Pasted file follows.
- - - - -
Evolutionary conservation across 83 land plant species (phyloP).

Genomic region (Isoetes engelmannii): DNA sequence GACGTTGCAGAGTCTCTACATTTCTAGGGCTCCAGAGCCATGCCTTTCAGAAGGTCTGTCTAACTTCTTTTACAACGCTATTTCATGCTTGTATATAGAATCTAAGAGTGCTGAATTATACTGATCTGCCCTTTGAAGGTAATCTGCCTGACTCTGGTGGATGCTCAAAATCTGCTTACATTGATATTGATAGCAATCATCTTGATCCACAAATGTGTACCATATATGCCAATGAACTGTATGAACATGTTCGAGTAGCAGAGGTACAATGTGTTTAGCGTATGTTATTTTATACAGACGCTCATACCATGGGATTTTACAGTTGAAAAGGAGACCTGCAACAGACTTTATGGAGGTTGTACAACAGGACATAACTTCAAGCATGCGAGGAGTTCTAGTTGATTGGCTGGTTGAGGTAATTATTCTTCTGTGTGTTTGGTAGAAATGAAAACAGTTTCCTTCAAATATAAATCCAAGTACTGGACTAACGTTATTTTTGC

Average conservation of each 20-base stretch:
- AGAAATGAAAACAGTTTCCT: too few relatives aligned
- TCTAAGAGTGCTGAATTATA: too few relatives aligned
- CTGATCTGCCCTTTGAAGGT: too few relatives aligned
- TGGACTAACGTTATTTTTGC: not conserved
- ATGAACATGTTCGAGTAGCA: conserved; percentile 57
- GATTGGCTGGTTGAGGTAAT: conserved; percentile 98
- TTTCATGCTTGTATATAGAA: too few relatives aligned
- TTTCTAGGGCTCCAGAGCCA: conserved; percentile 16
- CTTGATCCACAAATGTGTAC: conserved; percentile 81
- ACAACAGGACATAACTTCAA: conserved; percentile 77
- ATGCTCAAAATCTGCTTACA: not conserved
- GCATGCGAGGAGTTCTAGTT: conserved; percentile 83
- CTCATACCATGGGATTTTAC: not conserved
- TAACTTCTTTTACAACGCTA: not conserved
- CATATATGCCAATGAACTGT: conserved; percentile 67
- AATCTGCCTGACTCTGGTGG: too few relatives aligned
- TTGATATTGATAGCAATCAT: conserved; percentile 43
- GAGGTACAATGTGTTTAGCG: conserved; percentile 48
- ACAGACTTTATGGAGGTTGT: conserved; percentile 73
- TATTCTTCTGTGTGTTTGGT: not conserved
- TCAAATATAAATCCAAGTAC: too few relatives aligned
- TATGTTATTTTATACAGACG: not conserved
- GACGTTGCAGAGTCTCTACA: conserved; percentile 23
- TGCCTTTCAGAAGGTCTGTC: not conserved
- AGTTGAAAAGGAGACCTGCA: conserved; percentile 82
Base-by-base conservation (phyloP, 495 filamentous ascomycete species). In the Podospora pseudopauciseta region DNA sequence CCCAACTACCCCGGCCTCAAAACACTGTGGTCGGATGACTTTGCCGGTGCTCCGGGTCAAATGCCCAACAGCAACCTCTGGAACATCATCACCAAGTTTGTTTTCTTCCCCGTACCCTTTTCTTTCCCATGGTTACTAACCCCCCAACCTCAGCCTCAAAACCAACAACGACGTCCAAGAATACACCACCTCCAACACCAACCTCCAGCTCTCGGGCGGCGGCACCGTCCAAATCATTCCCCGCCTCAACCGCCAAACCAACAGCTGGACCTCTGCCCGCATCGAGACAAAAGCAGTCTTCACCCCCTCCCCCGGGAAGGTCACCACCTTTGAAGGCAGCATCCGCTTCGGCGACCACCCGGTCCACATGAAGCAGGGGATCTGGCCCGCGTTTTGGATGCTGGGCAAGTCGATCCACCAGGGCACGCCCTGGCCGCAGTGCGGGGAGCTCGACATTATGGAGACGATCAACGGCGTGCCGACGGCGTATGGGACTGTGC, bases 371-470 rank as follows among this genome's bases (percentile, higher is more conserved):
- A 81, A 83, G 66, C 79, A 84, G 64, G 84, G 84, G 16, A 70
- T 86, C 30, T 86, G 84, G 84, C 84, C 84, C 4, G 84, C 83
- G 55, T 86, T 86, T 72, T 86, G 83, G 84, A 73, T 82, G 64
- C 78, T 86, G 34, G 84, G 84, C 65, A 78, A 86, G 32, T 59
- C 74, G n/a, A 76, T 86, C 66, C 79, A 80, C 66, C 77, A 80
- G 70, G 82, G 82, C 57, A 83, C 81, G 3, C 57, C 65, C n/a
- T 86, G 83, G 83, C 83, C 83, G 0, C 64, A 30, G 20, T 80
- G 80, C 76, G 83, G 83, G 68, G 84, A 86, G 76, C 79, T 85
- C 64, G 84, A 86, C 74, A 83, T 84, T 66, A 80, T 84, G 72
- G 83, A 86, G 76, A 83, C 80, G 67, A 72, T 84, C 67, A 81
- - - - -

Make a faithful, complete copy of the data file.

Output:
Evolutionary conservation across 83 land plant species (phyloP).

Genomic region (Isoetes engelmannii): DNA sequence GACGTTGCAGAGTCTCTACATTTCTAGGGCTCCAGAGCCATGCCTTTCAGAAGGTCTGTCTAACTTCTTTTACAACGCTATTTCATGCTTGTATATAGAATCTAAGAGTGCTGAATTATACTGATCTGCCCTTTGAAGGTAATCTGCCTGACTCTGGTGGATGCTCAAAATCTGCTTACATTGATATTGATAGCAATCATCTTGATCCACAAATGTGTACCATATATGCCAATGAACTGTATGAACATGTTCGAGTAGCAGAGGTACAATGTGTTTAGCGTATGTTATTTTATACAGACGCTCATACCATGGGATTTTACAGTTGAAAAGGAGACCTGCAACAGACTTTATGGAGGTTGTACAACAGGACATAACTTCAAGCATGCGAGGAGTTCTAGTTGATTGGCTGGTTGAGGTAATTATTCTTCTGTGTGTTTGGTAGAAATGAAAACAGTTTCCTTCAAATATAAATCCAAGTACTGGACTAACGTTATTTTTGC

Average conservation of each 20-base stretch:
- AGAAATGAAAACAGTTTCCT: too few relatives aligned
- TCTAAGAGTGCTGAATTATA: too few relatives aligned
- CTGATCTGCCCTTTGAAGGT: too few relatives aligned
- TGGACTAACGTTATTTTTGC: not conserved
- ATGAACATGTTCGAGTAGCA: conserved; percentile 57
- GATTGGCTGGTTGAGGTAAT: conserved; percentile 98
- TTTCATGCTTGTATATAGAA: too few relatives aligned
- TTTCTAGGGCTCCAGAGCCA: conserved; percentile 16
- CTTGATCCACAAATGTGTAC: conserved; percentile 81
- ACAACAGGACATAACTTCAA: conserved; percentile 77
- ATGCTCAAAATCTGCTTACA: not conserved
- GCATGCGAGGAGTTCTAGTT: conserved; percentile 83
- CTCATACCATGGGATTTTAC: not conserved
- TAACTTCTTTTACAACGCTA: not conserved
- CATATATGCCAATGAACTGT: conserved; percentile 67
- AATCTGCCTGACTCTGGTGG: too few relatives aligned
- TTGATATTGATAGCAATCAT: conserved; percentile 43
- GAGGTACAATGTGTTTAGCG: conserved; percentile 48
- ACAGACTTTATGGAGGTTGT: conserved; percentile 73
- TATTCTTCTGTGTGTTTGGT: not conserved
- TCAAATATAAATCCAAGTAC: too few relatives aligned
- TATGTTATTTTATACAGACG: not conserved
- GACGTTGCAGAGTCTCTACA: conserved; percentile 23
- TGCCTTTCAGAAGGTCTGTC: not conserved
- AGTTGAAAAGGAGACCTGCA: conserved; percentile 82
Base-by-base conservation (phyloP, 495 filamentous ascomycete species). In the Podospora pseudopauciseta region DNA sequence CCCAACTACCCCGGCCTCAAAACACTGTGGTCGGATGACTTTGCCGGTGCTCCGGGTCAAATGCCCAACAGCAACCTCTGGAACATCATCACCAAGTTTGTTTTCTTCCCCGTACCCTTTTCTTTCCCATGGTTACTAACCCCCCAACCTCAGCCTCAAAACCAACAACGACGTCCAAGAATACACCACCTCCAACACCAACCTCCAGCTCTCGGGCGGCGGCACCGTCCAAATCATTCCCCGCCTCAACCGCCAAACCAACAGCTGGACCTCTGCCCGCATCGAGACAAAAGCAGTCTTCACCCCCTCCCCCGGGAAGGTCACCACCTTTGAAGGCAGCATCCGCTTCGGCGACCACCCGGTCCACATGAAGCAGGGGATCTGGCCCGCGTTTTGGATGCTGGGCAAGTCGATCCACCAGGGCACGCCCTGGCCGCAGTGCGGGGAGCTCGACATTATGGAGACGATCAACGGCGTGCCGACGGCGTATGGGACTGTGC, bases 371-470 rank as follows among this genome's bases (percentile, higher is more conserved):
- A 81, A 83, G 66, C 79, A 84, G 64, G 84, G 84, G 16, A 70
- T 86, C 30, T 86, G 84, G 84, C 84, C 84, C 4, G 84, C 83
- G 55, T 86, T 86, T 72, T 86, G 83, G 84, A 73, T 82, G 64
- C 78, T 86, G 34, G 84, G 84, C 65, A 78, A 86, G 32, T 59
- C 74, G n/a, A 76, T 86, C 66, C 79, A 80, C 66, C 77, A 80
- G 70, G 82, G 82, C 57, A 83, C 81, G 3, C 57, C 65, C n/a
- T 86, G 83, G 83, C 83, C 83, G 0, C 64, A 30, G 20, T 80
- G 80, C 76, G 83, G 83, G 68, G 84, A 86, G 76, C 79, T 85
- C 64, G 84, A 86, C 74, A 83, T 84, T 66, A 80, T 84, G 72
- G 83, A 86, G 76, A 83, C 80, G 67, A 72, T 84, C 67, A 81